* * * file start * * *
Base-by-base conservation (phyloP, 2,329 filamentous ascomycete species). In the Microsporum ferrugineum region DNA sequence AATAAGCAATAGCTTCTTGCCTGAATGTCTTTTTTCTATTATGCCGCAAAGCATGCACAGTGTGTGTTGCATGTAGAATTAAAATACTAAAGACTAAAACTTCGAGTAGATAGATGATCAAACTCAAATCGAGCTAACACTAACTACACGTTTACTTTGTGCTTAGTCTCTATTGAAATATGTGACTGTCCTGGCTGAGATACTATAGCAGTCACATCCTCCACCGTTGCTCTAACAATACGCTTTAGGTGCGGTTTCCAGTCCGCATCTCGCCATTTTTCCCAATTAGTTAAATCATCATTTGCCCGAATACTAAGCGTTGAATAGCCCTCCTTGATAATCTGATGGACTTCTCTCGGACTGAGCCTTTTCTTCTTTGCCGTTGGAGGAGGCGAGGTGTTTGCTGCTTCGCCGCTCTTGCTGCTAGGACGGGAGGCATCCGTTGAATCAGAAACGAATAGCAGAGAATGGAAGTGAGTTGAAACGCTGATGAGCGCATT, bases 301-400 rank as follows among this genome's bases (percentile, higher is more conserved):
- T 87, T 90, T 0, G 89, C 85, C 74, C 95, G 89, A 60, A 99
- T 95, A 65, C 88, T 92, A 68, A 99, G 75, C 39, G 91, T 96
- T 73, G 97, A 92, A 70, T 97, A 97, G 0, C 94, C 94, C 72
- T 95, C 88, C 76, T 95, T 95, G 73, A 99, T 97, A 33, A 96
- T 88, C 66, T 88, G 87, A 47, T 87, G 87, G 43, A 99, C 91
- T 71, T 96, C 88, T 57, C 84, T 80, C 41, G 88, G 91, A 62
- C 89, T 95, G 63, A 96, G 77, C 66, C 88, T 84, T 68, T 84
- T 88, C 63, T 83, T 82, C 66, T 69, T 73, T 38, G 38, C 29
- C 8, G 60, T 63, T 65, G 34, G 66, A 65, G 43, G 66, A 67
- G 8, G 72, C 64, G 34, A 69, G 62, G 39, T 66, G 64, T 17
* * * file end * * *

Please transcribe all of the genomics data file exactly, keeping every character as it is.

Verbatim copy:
Base-by-base conservation (phyloP, 2,329 filamentous ascomycete species). In the Microsporum ferrugineum region DNA sequence AATAAGCAATAGCTTCTTGCCTGAATGTCTTTTTTCTATTATGCCGCAAAGCATGCACAGTGTGTGTTGCATGTAGAATTAAAATACTAAAGACTAAAACTTCGAGTAGATAGATGATCAAACTCAAATCGAGCTAACACTAACTACACGTTTACTTTGTGCTTAGTCTCTATTGAAATATGTGACTGTCCTGGCTGAGATACTATAGCAGTCACATCCTCCACCGTTGCTCTAACAATACGCTTTAGGTGCGGTTTCCAGTCCGCATCTCGCCATTTTTCCCAATTAGTTAAATCATCATTTGCCCGAATACTAAGCGTTGAATAGCCCTCCTTGATAATCTGATGGACTTCTCTCGGACTGAGCCTTTTCTTCTTTGCCGTTGGAGGAGGCGAGGTGTTTGCTGCTTCGCCGCTCTTGCTGCTAGGACGGGAGGCATCCGTTGAATCAGAAACGAATAGCAGAGAATGGAAGTGAGTTGAAACGCTGATGAGCGCATT, bases 301-400 rank as follows among this genome's bases (percentile, higher is more conserved):
- T 87, T 90, T 0, G 89, C 85, C 74, C 95, G 89, A 60, A 99
- T 95, A 65, C 88, T 92, A 68, A 99, G 75, C 39, G 91, T 96
- T 73, G 97, A 92, A 70, T 97, A 97, G 0, C 94, C 94, C 72
- T 95, C 88, C 76, T 95, T 95, G 73, A 99, T 97, A 33, A 96
- T 88, C 66, T 88, G 87, A 47, T 87, G 87, G 43, A 99, C 91
- T 71, T 96, C 88, T 57, C 84, T 80, C 41, G 88, G 91, A 62
- C 89, T 95, G 63, A 96, G 77, C 66, C 88, T 84, T 68, T 84
- T 88, C 63, T 83, T 82, C 66, T 69, T 73, T 38, G 38, C 29
- C 8, G 60, T 63, T 65, G 34, G 66, A 65, G 43, G 66, A 67
- G 8, G 72, C 64, G 34, A 69, G 62, G 39, T 66, G 64, T 17